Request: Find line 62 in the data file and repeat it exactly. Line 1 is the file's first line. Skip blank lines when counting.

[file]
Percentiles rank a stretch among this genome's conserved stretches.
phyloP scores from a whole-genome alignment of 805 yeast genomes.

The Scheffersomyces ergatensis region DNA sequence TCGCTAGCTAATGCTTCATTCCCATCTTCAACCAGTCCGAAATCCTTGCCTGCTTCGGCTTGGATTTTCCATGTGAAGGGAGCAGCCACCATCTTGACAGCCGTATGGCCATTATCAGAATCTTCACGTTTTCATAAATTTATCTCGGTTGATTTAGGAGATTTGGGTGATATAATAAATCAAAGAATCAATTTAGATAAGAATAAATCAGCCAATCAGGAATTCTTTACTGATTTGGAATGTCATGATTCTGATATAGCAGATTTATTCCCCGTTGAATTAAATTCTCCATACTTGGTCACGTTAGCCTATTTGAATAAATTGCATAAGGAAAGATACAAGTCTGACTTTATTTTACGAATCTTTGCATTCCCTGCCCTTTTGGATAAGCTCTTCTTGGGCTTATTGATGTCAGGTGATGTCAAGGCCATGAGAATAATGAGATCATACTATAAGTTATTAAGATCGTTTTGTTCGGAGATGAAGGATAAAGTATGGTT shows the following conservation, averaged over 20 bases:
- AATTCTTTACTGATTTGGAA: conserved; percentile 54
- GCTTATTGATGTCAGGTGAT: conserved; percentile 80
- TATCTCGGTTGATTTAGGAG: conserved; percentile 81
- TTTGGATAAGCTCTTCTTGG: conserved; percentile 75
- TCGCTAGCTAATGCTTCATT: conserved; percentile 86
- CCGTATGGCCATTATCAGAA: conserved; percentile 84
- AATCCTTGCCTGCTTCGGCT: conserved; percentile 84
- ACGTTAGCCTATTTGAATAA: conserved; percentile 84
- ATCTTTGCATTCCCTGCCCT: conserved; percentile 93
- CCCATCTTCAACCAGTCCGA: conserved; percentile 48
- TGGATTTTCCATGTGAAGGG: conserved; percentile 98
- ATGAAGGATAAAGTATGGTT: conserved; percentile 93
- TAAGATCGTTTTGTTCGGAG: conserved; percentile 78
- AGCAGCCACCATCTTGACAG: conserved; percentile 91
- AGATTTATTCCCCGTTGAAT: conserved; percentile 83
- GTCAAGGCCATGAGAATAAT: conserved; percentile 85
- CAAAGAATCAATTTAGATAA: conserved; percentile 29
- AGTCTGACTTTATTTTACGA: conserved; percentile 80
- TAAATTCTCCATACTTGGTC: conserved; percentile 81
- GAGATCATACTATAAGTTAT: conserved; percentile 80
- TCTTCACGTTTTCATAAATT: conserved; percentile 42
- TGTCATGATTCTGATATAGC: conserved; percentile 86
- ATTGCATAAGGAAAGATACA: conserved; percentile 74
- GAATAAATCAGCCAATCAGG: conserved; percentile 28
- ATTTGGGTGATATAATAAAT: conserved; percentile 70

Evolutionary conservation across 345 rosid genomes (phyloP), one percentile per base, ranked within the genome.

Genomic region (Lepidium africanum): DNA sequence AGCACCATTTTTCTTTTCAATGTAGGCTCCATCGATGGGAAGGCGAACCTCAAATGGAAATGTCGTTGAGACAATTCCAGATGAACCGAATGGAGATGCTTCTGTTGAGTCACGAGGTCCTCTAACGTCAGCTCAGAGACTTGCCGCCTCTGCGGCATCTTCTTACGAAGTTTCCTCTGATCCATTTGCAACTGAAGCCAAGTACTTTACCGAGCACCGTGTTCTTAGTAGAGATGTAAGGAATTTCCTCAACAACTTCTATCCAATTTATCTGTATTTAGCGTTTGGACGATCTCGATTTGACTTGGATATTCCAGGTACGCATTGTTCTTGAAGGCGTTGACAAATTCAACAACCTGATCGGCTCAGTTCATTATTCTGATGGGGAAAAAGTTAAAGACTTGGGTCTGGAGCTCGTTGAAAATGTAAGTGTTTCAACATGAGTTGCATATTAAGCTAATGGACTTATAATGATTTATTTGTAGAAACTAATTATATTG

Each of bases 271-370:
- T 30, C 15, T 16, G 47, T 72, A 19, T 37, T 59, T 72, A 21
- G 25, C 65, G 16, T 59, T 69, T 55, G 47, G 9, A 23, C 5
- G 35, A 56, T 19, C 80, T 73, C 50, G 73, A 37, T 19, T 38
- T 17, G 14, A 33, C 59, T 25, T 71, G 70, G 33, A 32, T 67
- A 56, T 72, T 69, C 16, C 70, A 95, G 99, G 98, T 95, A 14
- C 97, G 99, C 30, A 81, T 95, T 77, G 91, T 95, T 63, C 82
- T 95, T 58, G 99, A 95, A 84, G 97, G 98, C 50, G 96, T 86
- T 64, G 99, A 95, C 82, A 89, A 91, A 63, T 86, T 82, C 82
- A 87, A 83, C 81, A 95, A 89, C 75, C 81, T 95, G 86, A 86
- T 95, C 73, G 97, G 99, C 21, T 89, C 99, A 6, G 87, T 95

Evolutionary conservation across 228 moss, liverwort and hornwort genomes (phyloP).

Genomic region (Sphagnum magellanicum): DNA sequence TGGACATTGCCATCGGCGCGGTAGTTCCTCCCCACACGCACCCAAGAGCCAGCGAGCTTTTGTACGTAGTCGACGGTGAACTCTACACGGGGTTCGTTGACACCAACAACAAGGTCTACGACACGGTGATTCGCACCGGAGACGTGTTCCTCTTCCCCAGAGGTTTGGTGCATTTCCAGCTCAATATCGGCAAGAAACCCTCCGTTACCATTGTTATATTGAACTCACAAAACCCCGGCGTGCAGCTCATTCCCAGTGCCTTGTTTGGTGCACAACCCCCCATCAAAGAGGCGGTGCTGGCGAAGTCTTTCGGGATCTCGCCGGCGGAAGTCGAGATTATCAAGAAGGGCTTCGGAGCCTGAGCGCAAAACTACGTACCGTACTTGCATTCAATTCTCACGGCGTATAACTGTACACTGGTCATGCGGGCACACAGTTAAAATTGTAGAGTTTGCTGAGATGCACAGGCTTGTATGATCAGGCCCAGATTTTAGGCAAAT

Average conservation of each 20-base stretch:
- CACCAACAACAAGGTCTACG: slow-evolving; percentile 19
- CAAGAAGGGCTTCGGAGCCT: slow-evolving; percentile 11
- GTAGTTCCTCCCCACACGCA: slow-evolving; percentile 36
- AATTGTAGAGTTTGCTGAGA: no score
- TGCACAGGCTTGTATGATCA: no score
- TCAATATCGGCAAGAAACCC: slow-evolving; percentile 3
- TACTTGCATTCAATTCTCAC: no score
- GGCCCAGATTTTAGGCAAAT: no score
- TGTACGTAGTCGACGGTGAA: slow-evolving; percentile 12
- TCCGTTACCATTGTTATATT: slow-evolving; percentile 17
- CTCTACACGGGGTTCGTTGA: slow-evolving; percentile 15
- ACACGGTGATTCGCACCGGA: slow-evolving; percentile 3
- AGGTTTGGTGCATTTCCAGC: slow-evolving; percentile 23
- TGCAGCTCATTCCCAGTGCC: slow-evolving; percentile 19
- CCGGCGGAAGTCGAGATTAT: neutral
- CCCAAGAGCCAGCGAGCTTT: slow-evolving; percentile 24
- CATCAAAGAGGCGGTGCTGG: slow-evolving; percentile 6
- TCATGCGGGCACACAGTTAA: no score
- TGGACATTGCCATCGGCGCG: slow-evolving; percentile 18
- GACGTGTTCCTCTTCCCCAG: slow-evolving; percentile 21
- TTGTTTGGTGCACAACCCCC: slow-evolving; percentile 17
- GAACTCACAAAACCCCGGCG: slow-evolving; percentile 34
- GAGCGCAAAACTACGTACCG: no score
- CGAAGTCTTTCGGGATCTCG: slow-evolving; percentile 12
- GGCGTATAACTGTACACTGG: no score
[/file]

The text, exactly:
- TCATGCGGGCACACAGTTAA: no score